The reason most photographers are not producing work like Ansel Adams is because very few have taken the time to think about what they are trying to capture and say with their photos.

Previsualization is applied to techniques such as storyboarding, either in the form of charcoal drawn sketches or in digital technology in the planning and conceptualization of movie scenery make up.

The advantage of previsualization is that it allows a director, cinematographer or VFX Supervisor to experiment with different staging and art direction options—such as lighting, camera placement and movement, stage direction and editing—without having to incur the costs of actual production. On larger budget project, the directors work with actors in visual effects department or dedicated rooms.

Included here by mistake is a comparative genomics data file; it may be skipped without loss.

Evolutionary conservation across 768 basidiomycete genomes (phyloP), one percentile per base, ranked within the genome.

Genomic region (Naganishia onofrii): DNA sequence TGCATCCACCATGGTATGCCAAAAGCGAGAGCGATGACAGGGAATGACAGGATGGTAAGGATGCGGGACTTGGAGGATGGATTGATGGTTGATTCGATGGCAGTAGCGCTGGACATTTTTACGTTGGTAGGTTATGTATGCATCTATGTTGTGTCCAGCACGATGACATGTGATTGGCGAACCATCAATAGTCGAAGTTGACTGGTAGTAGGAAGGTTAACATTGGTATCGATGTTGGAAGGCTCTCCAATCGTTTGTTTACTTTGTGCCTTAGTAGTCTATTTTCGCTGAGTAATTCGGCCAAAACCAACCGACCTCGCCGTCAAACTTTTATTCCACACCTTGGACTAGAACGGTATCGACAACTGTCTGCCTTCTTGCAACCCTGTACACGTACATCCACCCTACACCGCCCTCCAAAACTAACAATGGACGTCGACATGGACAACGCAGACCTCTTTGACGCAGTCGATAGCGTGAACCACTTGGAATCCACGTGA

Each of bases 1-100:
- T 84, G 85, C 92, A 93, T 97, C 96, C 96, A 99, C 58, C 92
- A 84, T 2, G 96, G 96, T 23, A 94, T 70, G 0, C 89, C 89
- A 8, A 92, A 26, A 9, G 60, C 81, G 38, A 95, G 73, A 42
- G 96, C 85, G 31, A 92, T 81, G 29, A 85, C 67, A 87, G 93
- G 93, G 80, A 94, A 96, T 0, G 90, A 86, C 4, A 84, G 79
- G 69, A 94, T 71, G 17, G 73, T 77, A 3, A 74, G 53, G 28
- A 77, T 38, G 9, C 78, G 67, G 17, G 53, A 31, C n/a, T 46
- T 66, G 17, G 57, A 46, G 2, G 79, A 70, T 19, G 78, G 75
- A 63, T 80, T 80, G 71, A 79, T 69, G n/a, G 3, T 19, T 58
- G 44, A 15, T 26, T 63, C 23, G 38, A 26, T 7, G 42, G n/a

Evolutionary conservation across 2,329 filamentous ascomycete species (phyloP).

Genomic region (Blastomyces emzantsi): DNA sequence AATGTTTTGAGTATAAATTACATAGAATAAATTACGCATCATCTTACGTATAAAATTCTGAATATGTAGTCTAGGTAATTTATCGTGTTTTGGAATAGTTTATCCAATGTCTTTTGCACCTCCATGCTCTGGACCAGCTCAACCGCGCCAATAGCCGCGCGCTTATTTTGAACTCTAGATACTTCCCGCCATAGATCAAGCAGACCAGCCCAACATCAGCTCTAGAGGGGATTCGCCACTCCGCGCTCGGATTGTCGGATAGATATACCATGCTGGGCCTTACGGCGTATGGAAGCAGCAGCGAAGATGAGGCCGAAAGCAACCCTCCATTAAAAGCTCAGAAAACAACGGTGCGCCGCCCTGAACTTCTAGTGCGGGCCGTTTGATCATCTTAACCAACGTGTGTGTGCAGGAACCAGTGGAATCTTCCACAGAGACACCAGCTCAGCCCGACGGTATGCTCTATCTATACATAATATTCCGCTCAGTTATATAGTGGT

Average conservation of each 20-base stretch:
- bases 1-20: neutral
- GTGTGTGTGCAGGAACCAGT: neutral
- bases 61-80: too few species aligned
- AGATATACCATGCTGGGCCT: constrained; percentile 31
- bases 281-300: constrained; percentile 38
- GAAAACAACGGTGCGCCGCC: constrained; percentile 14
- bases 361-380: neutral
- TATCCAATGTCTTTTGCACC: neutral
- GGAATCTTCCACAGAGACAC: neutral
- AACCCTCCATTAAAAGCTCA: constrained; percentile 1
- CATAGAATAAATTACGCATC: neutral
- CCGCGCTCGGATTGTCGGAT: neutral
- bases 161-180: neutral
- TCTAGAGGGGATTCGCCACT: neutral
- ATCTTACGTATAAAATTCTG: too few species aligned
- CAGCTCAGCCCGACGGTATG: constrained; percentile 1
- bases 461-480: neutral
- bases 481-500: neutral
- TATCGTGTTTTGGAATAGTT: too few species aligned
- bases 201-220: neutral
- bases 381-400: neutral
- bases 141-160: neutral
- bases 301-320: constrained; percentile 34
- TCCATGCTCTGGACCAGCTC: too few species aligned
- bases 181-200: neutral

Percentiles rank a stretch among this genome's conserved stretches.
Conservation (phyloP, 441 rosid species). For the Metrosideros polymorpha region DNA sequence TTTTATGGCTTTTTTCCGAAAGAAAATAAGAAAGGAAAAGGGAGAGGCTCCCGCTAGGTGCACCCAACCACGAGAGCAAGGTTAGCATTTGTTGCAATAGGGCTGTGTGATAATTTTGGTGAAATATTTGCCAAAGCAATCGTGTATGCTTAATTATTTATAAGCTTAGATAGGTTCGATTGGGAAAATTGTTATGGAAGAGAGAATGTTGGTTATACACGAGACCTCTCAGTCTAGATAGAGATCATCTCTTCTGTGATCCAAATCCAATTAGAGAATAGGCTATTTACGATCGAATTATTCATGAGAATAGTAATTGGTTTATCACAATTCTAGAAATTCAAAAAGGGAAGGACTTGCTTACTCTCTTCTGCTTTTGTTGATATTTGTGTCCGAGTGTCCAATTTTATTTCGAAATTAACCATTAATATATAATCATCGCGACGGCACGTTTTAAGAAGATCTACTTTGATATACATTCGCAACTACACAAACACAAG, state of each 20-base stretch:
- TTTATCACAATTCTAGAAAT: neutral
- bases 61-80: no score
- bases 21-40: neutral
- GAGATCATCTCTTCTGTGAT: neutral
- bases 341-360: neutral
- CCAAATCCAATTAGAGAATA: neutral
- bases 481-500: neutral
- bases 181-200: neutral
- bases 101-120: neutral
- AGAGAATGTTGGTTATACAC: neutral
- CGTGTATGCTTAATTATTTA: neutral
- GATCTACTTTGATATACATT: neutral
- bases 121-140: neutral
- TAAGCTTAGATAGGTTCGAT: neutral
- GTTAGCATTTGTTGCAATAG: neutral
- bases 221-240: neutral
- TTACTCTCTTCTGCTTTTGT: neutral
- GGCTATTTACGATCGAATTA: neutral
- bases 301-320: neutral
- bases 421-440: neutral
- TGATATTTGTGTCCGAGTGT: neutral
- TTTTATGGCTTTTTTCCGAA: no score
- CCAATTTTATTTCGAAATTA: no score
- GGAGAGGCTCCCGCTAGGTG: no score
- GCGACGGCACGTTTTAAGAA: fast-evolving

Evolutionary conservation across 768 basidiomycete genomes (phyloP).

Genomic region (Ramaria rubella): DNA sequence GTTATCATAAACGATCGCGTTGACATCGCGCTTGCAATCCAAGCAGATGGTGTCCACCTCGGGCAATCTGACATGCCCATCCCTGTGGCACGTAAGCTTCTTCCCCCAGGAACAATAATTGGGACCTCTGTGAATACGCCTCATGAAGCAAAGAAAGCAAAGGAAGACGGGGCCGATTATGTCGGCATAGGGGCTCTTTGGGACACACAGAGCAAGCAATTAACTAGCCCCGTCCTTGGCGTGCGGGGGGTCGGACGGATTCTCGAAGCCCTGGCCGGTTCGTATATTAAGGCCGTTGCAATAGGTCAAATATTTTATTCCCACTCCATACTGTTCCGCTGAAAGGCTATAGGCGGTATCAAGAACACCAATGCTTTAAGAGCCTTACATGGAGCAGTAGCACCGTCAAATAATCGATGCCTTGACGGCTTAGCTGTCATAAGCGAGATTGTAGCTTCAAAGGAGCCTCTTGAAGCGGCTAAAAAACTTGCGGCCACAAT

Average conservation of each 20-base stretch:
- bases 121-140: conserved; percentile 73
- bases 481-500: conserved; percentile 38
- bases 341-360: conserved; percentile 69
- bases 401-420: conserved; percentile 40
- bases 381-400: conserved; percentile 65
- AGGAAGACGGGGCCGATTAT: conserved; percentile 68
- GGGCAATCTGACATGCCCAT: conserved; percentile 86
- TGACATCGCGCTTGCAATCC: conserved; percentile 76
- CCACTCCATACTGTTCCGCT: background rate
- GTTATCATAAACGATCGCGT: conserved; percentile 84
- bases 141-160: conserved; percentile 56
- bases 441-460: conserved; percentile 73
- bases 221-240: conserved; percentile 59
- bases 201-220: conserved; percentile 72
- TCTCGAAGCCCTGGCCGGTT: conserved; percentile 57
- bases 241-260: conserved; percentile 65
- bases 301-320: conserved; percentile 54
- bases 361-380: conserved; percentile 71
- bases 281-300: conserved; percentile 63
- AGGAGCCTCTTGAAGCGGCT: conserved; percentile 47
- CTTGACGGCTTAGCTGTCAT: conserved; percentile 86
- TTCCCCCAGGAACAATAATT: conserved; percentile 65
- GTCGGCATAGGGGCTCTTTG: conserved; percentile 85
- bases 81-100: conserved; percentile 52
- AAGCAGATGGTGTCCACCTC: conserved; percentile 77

At the Warner Bros. Studio Tour London they have displayed the sketches which then are turned into models like here.


After they have done this then they make the actual set that will be used in the movie as you see here for Diagon Alley.


Now compare this set to the street of Cecil Court that most likely inspired J. K. Rowling for Diagon Alley.


This is why Harry Potter the movie is a little more exciting than the just point and shoot of the tourist that I was on Cecil Court. The street has been the inspiration and then the artists create their vision of what they want to use to convey a mood for a story.

Nikon D5, Sigma 120-300mm ƒ/2.8 DG OS HSM S, Sigma TC-2001 2x, ISO 40000, ƒ/5.6, 1/4000
Even in sports the creative photographer is anticipating. I am down field waiting for the action to come to me. I have thought about where I need to be and what I want to capture.

TIP FOR BETTER PHOTOS!